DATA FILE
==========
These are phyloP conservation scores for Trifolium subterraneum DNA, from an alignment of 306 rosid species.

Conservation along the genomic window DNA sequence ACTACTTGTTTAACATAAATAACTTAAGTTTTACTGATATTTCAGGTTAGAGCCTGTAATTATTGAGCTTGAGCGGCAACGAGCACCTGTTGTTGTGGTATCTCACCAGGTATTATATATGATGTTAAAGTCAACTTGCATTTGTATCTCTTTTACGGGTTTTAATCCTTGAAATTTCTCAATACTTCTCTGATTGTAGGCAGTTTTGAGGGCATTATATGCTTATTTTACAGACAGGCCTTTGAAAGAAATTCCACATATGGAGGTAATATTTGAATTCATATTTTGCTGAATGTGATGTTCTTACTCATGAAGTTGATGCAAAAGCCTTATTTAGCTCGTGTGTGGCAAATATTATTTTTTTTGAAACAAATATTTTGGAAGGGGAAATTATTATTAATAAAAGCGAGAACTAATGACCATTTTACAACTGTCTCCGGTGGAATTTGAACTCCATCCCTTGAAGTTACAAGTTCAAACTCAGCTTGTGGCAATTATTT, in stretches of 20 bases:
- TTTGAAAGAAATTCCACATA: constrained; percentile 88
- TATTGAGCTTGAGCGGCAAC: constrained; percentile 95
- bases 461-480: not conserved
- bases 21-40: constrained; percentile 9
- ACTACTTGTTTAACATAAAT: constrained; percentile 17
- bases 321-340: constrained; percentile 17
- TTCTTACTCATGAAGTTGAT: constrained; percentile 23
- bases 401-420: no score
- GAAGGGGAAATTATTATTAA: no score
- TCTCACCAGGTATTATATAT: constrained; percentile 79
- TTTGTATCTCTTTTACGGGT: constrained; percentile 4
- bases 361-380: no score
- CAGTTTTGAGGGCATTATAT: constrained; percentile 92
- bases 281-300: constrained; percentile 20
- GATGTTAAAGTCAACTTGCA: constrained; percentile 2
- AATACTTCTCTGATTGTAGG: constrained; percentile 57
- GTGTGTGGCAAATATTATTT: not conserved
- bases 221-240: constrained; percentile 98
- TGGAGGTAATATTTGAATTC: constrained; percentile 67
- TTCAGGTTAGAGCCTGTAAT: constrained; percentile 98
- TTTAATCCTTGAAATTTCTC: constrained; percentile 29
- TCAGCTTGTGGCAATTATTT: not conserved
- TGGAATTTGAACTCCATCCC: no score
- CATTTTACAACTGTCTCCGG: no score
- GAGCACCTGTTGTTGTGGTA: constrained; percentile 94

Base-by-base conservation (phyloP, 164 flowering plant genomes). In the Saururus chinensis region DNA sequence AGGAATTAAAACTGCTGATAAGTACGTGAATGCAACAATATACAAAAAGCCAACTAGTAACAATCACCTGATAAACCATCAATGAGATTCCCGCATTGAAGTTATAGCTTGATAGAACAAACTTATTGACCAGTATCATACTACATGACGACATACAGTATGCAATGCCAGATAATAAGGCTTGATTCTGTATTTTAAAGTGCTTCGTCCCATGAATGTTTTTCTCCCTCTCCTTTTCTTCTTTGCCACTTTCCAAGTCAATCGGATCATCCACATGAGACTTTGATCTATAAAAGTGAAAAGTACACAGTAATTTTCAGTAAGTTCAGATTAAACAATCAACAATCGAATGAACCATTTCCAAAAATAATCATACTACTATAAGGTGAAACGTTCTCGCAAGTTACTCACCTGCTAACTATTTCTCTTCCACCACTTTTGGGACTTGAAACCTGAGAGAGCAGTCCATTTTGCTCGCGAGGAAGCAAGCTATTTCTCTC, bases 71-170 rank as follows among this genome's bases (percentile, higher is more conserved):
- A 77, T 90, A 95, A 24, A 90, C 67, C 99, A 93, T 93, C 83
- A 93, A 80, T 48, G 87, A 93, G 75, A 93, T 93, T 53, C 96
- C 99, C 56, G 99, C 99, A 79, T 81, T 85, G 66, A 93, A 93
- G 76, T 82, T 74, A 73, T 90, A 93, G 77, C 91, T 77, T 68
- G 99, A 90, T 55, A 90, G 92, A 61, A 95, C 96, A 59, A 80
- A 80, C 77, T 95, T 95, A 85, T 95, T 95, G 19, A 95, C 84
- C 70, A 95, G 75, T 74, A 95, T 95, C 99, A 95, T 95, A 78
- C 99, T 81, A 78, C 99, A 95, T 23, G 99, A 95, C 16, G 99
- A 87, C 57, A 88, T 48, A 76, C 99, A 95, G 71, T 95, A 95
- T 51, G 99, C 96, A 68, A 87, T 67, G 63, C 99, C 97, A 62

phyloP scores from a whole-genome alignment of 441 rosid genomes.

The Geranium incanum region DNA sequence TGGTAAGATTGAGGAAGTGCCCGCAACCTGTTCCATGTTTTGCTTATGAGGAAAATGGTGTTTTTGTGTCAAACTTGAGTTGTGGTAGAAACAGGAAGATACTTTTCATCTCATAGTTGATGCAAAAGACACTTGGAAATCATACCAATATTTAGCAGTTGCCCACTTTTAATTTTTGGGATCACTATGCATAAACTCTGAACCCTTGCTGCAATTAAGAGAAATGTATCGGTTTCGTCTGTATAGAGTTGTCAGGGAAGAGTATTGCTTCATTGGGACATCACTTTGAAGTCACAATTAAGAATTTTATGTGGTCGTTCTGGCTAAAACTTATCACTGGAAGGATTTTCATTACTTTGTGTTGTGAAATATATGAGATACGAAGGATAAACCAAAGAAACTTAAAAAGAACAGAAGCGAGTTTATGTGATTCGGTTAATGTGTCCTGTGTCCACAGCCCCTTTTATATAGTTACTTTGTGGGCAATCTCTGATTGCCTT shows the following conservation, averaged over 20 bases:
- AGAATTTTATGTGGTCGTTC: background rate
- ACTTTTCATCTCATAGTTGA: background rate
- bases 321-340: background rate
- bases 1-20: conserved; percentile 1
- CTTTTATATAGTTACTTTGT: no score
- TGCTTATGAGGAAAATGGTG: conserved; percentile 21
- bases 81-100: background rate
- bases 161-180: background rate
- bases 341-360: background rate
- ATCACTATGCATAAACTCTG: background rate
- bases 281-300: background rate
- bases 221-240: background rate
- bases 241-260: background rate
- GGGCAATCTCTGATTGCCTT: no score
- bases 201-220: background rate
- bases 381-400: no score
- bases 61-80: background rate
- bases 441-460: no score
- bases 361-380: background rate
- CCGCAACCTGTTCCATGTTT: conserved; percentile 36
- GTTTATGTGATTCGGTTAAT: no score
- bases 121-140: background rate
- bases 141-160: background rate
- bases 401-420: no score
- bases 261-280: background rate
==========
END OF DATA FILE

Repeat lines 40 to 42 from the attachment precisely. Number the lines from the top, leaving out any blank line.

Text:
The Geranium incanum region DNA sequence TGGTAAGATTGAGGAAGTGCCCGCAACCTGTTCCATGTTTTGCTTATGAGGAAAATGGTGTTTTTGTGTCAAACTTGAGTTGTGGTAGAAACAGGAAGATACTTTTCATCTCATAGTTGATGCAAAAGACACTTGGAAATCATACCAATATTTAGCAGTTGCCCACTTTTAATTTTTGGGATCACTATGCATAAACTCTGAACCCTTGCTGCAATTAAGAGAAATGTATCGGTTTCGTCTGTATAGAGTTGTCAGGGAAGAGTATTGCTTCATTGGGACATCACTTTGAAGTCACAATTAAGAATTTTATGTGGTCGTTCTGGCTAAAACTTATCACTGGAAGGATTTTCATTACTTTGTGTTGTGAAATATATGAGATACGAAGGATAAACCAAAGAAACTTAAAAAGAACAGAAGCGAGTTTATGTGATTCGGTTAATGTGTCCTGTGTCCACAGCCCCTTTTATATAGTTACTTTGTGGGCAATCTCTGATTGCCTT shows the following conservation, averaged over 20 bases:
- AGAATTTTATGTGGTCGTTC: background rate
- ACTTTTCATCTCATAGTTGA: background rate